by WeatherFlow meteorologist Shea Gibson.
October 15, 2014 proved to be an interesting setup over the central United States and Ohio Valley region. We had a significantly tight dipping of the jet stream from Canada down to Florida and back up – also known as a Rossby Wave. A closed upper level Low was caught in the dip and was occluding with pressure around 1000-1008 millibars with fluctuations until the majority of the frontal activity was ripped away and pulled eastward. One of the visible results from this activity was “Gravity Waves”, which are a unique and interesting cloud pattern developed from an inversion of the atmosphere where air warms instead of cools as it ascends. The environment for Gravity Waves is favorable when a warm stable layer forms where warmer air rides along a quasi-atmospheric river of sorts – particularly in the Upper Troposphere Lower Stratosphere (or UTLS Region). The clouds become visible as water vapor saturates in the areas where air is ascending – becoming a more buoyant stratified fluid and appearing as ripples. In this case, the ripples remained for quite some time and appeared stationary as convective outflow from the south pushed cloud tops to the north from the Troposphere up into the Stratosphere.
First let’s take a look at the 300mb (~30,000ft. up) polar jet stream showing the Rossby (tight dip southwards in the jet stream) for a 2 day run. We can guestimate about ~100-120kt winds up at that height:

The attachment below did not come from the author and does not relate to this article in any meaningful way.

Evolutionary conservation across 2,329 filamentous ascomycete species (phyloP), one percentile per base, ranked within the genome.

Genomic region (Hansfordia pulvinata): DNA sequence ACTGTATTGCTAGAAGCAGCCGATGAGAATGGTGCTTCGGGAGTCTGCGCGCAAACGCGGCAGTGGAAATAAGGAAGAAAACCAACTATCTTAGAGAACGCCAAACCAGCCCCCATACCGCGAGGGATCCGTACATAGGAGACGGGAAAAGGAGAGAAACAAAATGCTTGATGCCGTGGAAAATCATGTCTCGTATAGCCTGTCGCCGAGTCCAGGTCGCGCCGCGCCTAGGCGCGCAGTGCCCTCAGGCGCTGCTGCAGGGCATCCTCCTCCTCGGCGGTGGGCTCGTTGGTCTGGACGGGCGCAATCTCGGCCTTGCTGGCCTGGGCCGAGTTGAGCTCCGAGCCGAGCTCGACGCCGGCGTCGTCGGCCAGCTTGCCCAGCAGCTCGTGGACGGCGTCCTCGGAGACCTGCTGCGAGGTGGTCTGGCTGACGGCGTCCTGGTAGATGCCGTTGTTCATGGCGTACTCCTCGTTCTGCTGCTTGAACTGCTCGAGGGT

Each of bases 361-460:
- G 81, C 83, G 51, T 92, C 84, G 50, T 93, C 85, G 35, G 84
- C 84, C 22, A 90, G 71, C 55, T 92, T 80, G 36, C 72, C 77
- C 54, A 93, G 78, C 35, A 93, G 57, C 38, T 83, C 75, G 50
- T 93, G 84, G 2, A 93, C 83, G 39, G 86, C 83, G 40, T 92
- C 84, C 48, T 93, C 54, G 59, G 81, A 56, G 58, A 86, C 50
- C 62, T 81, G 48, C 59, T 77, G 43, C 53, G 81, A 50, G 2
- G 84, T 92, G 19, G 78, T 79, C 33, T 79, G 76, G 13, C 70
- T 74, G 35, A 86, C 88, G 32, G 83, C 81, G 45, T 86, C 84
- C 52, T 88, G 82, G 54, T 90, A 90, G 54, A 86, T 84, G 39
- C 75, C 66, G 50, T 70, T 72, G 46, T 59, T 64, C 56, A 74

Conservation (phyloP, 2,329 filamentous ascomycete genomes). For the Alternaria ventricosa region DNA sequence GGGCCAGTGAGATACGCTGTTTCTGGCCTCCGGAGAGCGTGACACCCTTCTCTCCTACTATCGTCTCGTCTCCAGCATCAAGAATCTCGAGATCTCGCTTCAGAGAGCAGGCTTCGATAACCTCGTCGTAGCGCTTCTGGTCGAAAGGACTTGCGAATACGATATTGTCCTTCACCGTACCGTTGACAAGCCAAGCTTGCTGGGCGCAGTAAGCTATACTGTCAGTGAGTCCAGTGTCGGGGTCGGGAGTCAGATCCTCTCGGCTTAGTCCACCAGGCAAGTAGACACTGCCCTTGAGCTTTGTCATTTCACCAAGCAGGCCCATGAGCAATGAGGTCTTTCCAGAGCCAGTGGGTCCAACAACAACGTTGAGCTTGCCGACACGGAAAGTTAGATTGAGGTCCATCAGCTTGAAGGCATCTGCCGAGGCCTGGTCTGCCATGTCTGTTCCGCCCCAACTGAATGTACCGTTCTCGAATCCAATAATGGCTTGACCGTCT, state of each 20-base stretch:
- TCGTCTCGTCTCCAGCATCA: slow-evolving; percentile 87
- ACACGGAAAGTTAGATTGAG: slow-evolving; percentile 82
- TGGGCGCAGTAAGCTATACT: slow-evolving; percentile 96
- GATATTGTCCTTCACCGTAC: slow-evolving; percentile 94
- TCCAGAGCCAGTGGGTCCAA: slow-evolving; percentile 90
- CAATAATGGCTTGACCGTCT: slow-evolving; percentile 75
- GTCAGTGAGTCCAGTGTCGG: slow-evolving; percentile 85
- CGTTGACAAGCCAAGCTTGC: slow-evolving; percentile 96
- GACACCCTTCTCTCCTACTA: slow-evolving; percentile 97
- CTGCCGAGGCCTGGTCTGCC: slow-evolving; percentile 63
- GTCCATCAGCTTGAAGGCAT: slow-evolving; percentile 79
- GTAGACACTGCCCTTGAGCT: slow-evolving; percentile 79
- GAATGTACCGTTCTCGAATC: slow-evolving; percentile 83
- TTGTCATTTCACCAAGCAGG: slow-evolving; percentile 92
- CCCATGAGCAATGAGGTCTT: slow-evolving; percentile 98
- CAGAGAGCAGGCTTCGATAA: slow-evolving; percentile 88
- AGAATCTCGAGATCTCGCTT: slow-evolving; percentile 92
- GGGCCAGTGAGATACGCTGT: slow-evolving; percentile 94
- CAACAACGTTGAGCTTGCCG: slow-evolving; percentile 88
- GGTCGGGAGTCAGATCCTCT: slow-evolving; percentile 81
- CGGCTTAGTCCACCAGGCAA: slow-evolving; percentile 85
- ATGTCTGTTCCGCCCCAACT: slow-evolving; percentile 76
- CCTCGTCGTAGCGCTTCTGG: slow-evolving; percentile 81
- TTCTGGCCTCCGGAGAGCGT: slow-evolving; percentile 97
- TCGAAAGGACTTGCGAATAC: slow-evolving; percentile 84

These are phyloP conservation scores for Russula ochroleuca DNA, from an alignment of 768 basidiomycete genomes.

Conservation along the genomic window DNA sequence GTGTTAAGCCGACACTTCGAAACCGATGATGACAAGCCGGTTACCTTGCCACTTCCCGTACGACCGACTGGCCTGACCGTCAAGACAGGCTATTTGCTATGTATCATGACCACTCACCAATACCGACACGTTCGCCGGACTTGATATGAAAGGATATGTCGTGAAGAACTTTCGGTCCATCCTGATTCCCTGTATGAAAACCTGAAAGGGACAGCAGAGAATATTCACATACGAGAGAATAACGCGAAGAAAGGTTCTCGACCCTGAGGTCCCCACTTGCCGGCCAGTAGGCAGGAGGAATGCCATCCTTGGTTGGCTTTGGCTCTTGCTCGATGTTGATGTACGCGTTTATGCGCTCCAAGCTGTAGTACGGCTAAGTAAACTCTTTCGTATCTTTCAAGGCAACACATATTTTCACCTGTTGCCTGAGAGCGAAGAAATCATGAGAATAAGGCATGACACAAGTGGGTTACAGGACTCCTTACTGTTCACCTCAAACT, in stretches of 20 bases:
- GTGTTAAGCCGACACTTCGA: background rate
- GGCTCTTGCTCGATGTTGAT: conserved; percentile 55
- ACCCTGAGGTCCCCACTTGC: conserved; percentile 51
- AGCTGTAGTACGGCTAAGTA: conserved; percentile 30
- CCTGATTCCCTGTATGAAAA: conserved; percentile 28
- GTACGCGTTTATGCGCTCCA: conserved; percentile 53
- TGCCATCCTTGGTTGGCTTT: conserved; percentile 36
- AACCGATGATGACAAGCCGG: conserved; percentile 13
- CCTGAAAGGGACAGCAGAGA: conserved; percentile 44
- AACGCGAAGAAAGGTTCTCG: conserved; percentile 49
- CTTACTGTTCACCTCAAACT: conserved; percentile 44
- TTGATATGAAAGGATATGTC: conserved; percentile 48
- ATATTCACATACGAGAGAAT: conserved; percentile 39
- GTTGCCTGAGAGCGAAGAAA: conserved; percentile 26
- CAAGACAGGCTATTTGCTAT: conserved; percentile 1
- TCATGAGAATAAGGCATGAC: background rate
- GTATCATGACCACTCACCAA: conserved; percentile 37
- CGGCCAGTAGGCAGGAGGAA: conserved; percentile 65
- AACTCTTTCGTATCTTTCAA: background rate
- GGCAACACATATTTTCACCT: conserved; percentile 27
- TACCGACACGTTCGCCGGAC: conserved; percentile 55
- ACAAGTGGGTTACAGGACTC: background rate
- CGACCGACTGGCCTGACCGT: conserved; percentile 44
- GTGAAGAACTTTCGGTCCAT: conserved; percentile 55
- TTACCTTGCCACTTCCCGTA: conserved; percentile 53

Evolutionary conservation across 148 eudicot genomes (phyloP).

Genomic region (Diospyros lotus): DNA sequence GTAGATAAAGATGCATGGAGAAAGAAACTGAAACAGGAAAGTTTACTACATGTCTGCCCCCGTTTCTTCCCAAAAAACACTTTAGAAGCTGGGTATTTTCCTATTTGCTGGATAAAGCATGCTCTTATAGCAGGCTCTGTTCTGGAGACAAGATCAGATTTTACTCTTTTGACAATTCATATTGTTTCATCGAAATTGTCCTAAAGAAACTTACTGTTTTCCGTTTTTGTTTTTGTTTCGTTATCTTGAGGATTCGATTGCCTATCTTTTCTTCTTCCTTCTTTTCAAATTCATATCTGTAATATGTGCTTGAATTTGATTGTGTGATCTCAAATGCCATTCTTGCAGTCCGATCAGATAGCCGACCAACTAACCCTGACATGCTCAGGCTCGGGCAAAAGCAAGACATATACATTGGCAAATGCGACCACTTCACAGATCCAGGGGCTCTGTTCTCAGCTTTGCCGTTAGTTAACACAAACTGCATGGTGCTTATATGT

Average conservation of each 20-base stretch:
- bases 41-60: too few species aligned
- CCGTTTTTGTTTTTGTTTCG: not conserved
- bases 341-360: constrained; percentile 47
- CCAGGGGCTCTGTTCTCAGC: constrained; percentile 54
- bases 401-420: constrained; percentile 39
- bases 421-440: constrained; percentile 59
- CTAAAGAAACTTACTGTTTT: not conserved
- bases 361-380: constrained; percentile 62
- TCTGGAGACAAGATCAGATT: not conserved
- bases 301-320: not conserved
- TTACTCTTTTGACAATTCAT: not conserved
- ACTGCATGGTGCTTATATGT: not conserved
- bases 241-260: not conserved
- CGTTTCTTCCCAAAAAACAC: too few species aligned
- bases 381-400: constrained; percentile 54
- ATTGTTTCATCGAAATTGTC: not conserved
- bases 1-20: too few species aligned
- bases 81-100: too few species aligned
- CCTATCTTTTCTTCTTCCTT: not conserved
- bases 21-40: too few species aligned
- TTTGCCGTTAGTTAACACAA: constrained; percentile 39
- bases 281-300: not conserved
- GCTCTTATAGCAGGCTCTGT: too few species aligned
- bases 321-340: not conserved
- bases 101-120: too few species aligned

October 15th – 16th
Now let’s take a quick peek at the surface maps:
So looking again at the surface map, here is what is going on:
Here are the key elements for Gravity Waves to form – as discussed by Frank Azheimer with the US National Weather Service, Charleston WFO.
So when we break it down we have:
1. A well edged and well defined upper level trough to the west – present
2. A strong jet stream on the eastern side of the trough – present
3. Occured between the inflection point of trough to the west and ridge axis to the east – present
4. Occurrence north of warm front activity extending east ahead of Low – somewhat present extending just east along Canada/US border (upstream warm air and moisture suffices for the warm front activity)
Here is a visual:
Here you can see the ripples form and remain stationary while the rest of the activity streamed north and east. Land features such as the Adirondack Mountains also assisted with this. Some of this rippling you can even see extending up into the northern Maine and New Brunswick areas just near the end of this loop.
(The “H”‘s in this GIF are supposed to be “L”‘s for Low pressures – seems there was a technical issue that day with the NOAA GOES site).
Even though they look a little more impressive from satellite view from overhead, they still look unique from the ground. Here are some examples:
And this one was another event up in the Northeast United States, where the region systematically encounters multiple fronts converging ahead of dips in the polar jet – especially in the cooler months. Might be something to look for any time we see a Rossby Wave bulging southwards into the United States.
Other cool ones, including waves in the wake of the mountain tops of the Sandwich Islands and an arc’ing of waves off the coast of California…